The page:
3D-printing hollow structures with "xolography"

New technique uses criss-crossing light beams in a vat of resin to create simple machines with moving parts

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3d printed objects

By shining light beams in liquid resin, a new 3-D printing technique dubbed "xolography" can generate complex hollow structures, including simple machines with moving parts, a new study finds.

"I like to imagine that it's like the replicator from Star Trek," says study co-author Martin Regehly, an experimental physicist at the Brandenburg University of Applied Science in Germany. "As you see the light sheet moving, you can see something created from nothing."

Conventional 3-D printing creates items layer by layer. However, this approach runs into problems when generating hollow objects, since overhanging features will naturally collapse without anything supporting them from underneath.

A number of methods seek to 3-D print hollow structures by shining light at vats of liquid resin. In these so-called volumetric techniques, the light solidifies any liquid it shines on, while the rest of the resin provides support that keeps the hardened material from collapsing.

Now scientists in Germany have invented a new technique called "xolography" capable of significantly greater speeds and higher resolutions than previous volumetric approaches, research detailed in the journal Nature earlier this month. They’ve developed a startup dubbed xolo to commercialize their work.

The new technique uses two kinds of light to print. First, a rectangular sheet of ultraviolet light excites a thin layer of special molecules within the resin from an initial dormant state to a latent state. Next, an image of a slice of the printed object is projected onto this sheet using white light, hardening only the activated resin. "Xolography," pronounced "ksolography," refers to how crossing ("x") light beams can generate entire ("holos") objects in this printing ("graphia") technique.

Using xolography, the researchers could generate free-floating objects without any support structures, such as simple machines with wheels inside that can spin in response to flowing liquid, or a ball in a spherical cage. They also printed out a highly detailed 3-centimeter-wide bust of a person with precisely defined internal anatomical features, such as a hollowed-out nasal passage and esophagus. Currently xolography can print at rates of about 55 cubic millimeters per second with structures as small as 25 microns wide.

One previous volumetric technique, known as two-photon photopolymerization, can generate features smaller than 100 nanometers in size, but is slow because patches of the resin used in this method only solidify when they absorb two photons of light at the same time. Another, known as computed axial lithography, is much faster than two-photon photopolymerization, but is limited to producing features roughly 300 microns large, as resin hardening in one spot can interfere with light rays as they seek to solidify resin in other areas.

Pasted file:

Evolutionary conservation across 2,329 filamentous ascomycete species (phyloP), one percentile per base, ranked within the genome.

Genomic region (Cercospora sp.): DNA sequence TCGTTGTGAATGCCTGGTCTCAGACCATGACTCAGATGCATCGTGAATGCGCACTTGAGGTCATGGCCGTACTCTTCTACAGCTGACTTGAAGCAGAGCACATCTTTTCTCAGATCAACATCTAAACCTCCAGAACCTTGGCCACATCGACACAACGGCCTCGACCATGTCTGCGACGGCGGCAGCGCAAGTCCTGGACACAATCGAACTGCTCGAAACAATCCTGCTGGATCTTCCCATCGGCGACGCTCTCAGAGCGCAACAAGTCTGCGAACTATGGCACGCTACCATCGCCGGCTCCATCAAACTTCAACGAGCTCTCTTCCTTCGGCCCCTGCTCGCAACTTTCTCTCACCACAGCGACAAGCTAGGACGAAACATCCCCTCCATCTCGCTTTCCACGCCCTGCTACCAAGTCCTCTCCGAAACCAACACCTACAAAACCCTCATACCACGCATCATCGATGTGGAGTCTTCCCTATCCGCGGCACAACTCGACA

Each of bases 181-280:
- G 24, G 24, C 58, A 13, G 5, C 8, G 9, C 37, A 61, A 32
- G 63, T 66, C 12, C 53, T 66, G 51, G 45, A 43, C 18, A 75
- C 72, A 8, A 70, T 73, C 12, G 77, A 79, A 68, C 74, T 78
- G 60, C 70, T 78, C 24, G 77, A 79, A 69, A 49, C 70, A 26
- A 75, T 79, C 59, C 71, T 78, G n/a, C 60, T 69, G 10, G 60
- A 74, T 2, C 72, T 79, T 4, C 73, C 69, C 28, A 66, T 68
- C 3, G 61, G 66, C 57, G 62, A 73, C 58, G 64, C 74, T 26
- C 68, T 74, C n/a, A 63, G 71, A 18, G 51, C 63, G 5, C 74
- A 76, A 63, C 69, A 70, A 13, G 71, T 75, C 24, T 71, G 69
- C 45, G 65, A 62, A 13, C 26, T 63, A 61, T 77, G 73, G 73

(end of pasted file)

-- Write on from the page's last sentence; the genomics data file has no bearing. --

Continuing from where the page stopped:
Xolography is up to 100,000 times faster than two-photon photopolymerization and roughly as fast as computed axial lithography because it does not rely on each target spot absorbing two photons at once. "It's extremely unlikely that two photons will hit a molecule at the same time," Regelhy says. "So two-photon photopolymerization can take a long time."

In addition, xolography can achieve resolutions roughly 10 times higher than computed axial lithography because it can rapidly and selectively harden only the activated resin and not the rest of the material. "We never have to transmit light through already written stuff," says study co-author Stefan Hecht, a chemist and materials scientist at Aachen University in Germany. "It's the same as preferring to write on an empty page of paper than on an old page with writing already on it."

One possible major application for xolography is generating complex biological structures using fluids laden with living cells. Hecht notes the advantage that xolography would have over existing bioprinting techniques is that the cells would not experience the stress they would from getting sprayed out a bioprinter nozzle, which could damage them.

"On the other hand, we can also print extremely hard stuff — we can print glass," Hecht adds. "We can work with an amazing versatility of materials."

The researchers suggest they could speed up xolography's printing rate by using more powerful lasers and by tinkering with their resin. In addition, they suggest they could use more complex resins to print multiple kinds of materials at the same time in order to produce devices such as sensors and electronics, Regelhy says.

Future research will explore how to get out any resin still remaining within printed items, Regelhy says. "This also raises the question of whether it is possible to reuse the liquid," he notes.

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